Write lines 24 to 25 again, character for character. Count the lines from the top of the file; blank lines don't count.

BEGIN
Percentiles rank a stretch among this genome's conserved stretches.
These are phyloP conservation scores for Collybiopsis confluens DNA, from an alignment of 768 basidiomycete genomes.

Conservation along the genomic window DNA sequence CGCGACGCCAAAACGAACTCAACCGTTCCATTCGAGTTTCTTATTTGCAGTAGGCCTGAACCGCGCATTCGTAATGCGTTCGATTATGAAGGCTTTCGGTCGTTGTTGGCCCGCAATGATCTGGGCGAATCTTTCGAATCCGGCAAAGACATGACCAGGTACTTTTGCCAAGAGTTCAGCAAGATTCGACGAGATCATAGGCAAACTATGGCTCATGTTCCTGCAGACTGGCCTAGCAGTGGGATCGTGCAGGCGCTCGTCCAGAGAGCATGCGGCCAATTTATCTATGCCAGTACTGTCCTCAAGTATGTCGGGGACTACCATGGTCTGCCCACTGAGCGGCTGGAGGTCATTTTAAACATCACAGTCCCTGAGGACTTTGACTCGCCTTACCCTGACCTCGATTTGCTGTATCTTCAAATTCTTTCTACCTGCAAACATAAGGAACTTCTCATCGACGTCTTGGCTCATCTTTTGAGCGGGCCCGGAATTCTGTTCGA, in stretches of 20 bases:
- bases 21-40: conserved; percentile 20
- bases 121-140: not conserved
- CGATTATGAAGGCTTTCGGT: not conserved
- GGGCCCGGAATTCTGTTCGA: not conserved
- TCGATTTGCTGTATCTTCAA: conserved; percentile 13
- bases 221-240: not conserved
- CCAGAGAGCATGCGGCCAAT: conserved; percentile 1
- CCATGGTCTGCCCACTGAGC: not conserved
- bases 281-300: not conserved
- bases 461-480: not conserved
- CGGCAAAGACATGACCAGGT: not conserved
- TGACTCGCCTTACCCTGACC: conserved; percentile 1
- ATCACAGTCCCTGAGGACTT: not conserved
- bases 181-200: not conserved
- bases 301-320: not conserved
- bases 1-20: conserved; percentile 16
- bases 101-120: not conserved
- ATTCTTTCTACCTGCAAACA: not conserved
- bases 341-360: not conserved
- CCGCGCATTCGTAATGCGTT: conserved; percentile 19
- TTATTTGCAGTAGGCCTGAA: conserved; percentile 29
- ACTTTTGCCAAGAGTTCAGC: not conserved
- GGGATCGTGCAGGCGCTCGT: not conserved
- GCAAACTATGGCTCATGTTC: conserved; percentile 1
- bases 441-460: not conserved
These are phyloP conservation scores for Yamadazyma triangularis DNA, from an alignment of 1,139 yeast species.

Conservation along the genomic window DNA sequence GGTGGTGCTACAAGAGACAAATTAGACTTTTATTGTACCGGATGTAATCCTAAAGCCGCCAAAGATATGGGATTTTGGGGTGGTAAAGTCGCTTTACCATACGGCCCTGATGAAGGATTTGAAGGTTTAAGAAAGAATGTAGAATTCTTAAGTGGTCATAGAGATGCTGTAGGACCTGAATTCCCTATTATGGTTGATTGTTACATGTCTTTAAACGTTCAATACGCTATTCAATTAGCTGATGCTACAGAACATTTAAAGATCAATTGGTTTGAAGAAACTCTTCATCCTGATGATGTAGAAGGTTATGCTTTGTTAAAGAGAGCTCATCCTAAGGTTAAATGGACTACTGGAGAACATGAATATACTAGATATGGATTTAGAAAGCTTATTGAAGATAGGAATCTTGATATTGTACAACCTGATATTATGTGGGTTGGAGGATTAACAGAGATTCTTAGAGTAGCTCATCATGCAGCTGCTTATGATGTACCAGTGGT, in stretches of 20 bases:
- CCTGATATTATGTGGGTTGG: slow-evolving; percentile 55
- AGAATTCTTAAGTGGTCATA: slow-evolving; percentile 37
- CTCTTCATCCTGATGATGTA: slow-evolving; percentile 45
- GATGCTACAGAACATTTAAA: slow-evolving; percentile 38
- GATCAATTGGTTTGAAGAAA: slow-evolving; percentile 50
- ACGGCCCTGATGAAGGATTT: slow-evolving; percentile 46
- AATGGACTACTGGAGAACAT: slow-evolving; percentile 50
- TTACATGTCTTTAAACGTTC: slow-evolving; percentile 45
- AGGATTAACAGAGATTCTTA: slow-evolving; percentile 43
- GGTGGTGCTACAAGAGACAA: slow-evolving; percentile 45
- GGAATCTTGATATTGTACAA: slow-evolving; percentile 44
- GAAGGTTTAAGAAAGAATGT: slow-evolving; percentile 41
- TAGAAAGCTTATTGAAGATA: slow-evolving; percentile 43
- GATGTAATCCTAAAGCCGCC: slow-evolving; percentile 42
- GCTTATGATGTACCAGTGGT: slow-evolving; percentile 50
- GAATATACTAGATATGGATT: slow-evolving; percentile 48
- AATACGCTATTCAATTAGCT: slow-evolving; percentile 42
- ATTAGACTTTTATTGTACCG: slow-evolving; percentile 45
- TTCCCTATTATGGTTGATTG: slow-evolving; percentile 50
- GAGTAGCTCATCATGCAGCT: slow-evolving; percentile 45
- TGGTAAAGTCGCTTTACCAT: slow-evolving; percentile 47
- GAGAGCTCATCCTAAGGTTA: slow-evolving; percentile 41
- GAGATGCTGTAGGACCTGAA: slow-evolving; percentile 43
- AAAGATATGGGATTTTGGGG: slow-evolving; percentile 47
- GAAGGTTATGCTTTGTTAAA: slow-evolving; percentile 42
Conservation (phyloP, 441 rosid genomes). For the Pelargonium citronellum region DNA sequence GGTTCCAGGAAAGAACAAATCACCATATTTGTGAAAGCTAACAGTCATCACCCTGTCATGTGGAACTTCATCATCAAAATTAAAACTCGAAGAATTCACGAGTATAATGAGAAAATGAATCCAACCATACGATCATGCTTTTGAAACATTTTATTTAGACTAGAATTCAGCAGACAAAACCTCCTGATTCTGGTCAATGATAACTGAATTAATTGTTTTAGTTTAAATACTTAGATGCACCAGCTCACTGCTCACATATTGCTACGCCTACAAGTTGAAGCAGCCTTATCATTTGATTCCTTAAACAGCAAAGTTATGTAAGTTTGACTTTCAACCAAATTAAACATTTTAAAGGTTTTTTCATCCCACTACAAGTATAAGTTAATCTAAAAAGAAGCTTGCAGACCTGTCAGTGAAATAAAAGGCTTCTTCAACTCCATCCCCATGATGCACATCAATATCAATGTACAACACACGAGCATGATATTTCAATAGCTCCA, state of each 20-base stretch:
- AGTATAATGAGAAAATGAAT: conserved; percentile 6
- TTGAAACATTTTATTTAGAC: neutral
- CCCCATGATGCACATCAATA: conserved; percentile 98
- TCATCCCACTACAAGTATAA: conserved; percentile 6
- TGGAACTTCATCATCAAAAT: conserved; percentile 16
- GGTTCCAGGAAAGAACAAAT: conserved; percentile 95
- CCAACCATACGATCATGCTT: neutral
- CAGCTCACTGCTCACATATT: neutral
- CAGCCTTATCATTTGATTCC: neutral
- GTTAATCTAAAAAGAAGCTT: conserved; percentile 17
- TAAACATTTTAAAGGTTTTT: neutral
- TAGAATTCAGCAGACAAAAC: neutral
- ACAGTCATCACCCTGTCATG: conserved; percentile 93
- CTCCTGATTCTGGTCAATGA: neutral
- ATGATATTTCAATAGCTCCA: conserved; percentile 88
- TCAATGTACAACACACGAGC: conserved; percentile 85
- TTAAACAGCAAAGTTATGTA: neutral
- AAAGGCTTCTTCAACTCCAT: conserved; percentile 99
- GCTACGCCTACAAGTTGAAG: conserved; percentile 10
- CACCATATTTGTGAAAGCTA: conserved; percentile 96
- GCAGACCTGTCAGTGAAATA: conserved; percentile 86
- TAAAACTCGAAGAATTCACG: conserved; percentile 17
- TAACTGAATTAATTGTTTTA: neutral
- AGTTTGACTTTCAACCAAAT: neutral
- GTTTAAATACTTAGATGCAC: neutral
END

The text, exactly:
- TTATTTGCAGTAGGCCTGAA: conserved; percentile 29
- ACTTTTGCCAAGAGTTCAGC: not conserved